'It's Better Than Being Last': Rand Paul on His Political Ascent

The Kentucky senator also says Russia should be "isolated" for its incursion into Crimea, but avoids specific policy proposals.
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Kevin Lamarque/Reuters

SAN FRANCISCO—Rand Paul is riding high. He pocketed a straw-poll win at the recent Conservative Political Action Conference. He won another straw poll in New Hampshire. And, perhaps most significant, he tops the 2016 Republican field in an early CNN/ORC International poll.

"I don't know whether it's good luck or it's bad luck," the Kentucky Republican said. "It makes you more of a target, I guess."

"I tell people it's better than being last," he joked in an interview in the lobby of the Olympic Club in downtown San Francisco. As he leaned back in his chair, his suit pants revealed more of his brown, cowboy-style leather boots. "It's better than not being noticed."

There is little chance of that. His growing political perch brings added attention and scrutiny to his every utterance.

Paul will use that presidential-sized platform on Wednesday to speak out at UC Berkeley against the National Security Agency's controversial surveillance practices. While in the Bay Area, he has a series of closed-door meetings, including with prospective donors.

The NSA is one of the issues Paul hopes to use to woo younger voters to the Republican fold in 2016—one of his top political priorities. Paul said his goal is to send a message to students "that there are people in the Republican Party who do want to defend your privacy."

"I think they, like me, don't understand why the government would have access to their [phone] records," Paul said.

Topping a national-presidential poll is rarefied air for any politician, particularly a first-term senator. It's a position of prominence that Paul's father, former Representative Ron Paul, never achieved in his multiple presidential bids. Not that the younger Paul is rubbing it in. "I haven't talked to him yet," he said. "I've been travelling."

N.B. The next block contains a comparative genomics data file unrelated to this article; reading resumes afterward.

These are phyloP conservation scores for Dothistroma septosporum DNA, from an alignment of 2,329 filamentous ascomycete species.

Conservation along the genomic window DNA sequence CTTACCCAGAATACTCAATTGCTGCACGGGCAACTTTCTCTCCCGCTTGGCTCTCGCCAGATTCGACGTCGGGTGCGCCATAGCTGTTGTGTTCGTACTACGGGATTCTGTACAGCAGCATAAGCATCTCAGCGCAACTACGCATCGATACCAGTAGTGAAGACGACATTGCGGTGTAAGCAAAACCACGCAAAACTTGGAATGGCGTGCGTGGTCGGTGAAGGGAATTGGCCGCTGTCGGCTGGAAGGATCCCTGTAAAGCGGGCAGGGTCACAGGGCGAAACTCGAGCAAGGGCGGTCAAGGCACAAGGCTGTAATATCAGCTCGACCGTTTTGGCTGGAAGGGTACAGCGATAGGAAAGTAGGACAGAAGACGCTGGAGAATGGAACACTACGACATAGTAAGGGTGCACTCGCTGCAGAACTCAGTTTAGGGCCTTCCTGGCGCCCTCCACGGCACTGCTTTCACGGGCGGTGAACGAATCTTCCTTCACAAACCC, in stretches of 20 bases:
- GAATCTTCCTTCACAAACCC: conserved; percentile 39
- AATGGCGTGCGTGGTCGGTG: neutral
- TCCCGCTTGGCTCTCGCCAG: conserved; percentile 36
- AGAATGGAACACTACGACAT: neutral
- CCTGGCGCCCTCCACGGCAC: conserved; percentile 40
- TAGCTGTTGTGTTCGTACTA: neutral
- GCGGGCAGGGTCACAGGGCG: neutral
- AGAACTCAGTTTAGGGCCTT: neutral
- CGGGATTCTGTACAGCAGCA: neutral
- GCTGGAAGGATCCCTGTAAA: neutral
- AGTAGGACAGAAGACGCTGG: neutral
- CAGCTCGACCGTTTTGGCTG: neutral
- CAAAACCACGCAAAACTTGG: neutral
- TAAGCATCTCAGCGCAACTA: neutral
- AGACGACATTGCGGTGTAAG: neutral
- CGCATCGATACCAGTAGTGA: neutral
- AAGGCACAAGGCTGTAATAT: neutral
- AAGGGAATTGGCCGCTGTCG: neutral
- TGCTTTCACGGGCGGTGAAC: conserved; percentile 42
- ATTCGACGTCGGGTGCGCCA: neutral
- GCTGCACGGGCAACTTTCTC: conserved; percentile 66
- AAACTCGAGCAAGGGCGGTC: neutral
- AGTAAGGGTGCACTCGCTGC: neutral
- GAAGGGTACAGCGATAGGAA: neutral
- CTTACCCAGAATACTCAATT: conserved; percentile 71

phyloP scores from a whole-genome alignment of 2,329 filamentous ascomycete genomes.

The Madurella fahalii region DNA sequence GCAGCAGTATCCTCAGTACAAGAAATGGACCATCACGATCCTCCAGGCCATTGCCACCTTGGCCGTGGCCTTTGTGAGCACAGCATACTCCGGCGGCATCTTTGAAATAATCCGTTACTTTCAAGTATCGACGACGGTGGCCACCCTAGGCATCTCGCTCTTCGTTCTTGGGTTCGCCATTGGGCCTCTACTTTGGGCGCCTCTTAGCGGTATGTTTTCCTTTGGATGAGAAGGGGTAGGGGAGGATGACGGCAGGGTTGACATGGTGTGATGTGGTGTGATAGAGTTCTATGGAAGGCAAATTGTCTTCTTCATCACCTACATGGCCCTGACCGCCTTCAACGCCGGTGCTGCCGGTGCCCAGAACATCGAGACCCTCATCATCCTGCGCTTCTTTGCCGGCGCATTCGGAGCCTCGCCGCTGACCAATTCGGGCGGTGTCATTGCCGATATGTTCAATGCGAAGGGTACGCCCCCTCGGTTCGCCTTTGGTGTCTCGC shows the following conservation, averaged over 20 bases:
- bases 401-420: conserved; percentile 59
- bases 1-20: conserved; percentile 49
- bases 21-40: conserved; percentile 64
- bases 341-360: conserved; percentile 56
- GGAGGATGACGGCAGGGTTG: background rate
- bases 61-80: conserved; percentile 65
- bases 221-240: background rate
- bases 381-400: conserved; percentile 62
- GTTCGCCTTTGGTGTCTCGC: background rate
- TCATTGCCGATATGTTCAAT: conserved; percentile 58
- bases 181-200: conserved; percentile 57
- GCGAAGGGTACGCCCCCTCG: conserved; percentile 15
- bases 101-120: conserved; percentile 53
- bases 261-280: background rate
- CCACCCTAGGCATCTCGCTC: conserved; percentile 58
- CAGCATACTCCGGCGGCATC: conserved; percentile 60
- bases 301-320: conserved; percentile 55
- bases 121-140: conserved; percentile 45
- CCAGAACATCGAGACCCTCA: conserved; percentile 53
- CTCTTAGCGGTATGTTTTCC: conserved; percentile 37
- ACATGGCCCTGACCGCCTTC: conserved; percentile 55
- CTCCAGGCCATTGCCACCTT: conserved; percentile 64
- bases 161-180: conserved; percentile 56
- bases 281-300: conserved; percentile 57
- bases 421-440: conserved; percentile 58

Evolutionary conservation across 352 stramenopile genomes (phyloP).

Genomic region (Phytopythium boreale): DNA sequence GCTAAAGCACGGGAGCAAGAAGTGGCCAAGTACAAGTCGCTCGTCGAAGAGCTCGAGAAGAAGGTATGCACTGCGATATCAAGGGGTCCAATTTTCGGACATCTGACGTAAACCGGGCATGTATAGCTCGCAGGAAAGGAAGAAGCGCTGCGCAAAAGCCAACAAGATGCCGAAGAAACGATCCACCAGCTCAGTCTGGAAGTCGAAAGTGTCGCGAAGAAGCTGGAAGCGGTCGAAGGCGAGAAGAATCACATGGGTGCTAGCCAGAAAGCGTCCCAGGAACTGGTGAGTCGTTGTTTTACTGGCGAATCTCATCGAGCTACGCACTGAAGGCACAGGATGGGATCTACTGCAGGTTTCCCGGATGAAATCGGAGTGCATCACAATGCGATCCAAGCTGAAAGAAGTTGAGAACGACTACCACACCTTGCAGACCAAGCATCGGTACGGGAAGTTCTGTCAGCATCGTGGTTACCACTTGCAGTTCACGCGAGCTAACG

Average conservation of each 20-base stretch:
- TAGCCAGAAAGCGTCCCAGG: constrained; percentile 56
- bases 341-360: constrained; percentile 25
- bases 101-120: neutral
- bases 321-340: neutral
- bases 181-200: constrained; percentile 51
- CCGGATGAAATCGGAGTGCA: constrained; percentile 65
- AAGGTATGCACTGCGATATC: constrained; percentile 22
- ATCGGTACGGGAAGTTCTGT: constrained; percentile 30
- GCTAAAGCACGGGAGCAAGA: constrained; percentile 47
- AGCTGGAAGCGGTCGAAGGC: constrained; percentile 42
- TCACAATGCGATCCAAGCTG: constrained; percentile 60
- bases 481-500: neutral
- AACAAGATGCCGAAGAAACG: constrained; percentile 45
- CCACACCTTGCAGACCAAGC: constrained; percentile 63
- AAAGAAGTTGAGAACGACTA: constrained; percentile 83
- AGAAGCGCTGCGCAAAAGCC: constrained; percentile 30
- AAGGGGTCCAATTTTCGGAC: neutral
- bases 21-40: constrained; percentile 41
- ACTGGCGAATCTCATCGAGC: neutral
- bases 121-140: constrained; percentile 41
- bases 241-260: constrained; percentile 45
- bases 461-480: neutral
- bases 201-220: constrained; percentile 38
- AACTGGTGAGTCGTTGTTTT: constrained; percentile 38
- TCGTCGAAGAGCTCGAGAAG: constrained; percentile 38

Establishment Republicans often dismissed the elder Paul as too far out of line with the GOP mainstream on foreign policy (among other issues) to ever be the party's nominee. It's a criticism that the younger Paul appears eager to tackle.

Paul took a veiled swipe at Senator Ted Cruz—the other conservative seen atop the potential GOP 2016 field—in a sharply worded op-ed that accused rivals of wrongly wrapping their views in with Reagan's legacy, and he suggested his non-interventionist policies are in the historical mainstream.

Paul attributed criticism of his positions to his recent political successes. "You become a target where people want to characterize who you are, and I'm not really content with letting others characterize who I am," he said. "Because your opponents generally don't characterize you in a favorable fashion."

So how would Paul handle a newly aggressive Russia? The senator who joined the Senate Foreign Relations Committee last year called Tuesday for trade sanctions against Moscow for its incursion into Crimea. "I think if Putin and Russia act like a rogue nation, they should be isolated," Paul said.

But he would not say whether that meant stronger or greater sanctions than President Obama has proposed. "I don't know if I can necessarily characterize it that way," he said.

"What I would say is that Crimea gets 80 percent of their water, their electricity, and gas from the part of Ukraine that is above them. They're at risk. [Putin] has a great deal of risk of losing electricity, gas, and water to the section that he's annexed," Paul said. He also would not say if that water and power should be shut off. "Ukraine has to make that decision," he said.

Paul did say he believes Putin "miscalculates" his odds of success. The senator said that by taking the typically Russia-supporting Crimean voters of out the Ukrainian electorate Putin is actually "pushing Ukraine into the West, and so I think he's cutting off his nose to spite his face."

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Shane Goldmacher is a congressional correspondent for National Journal.

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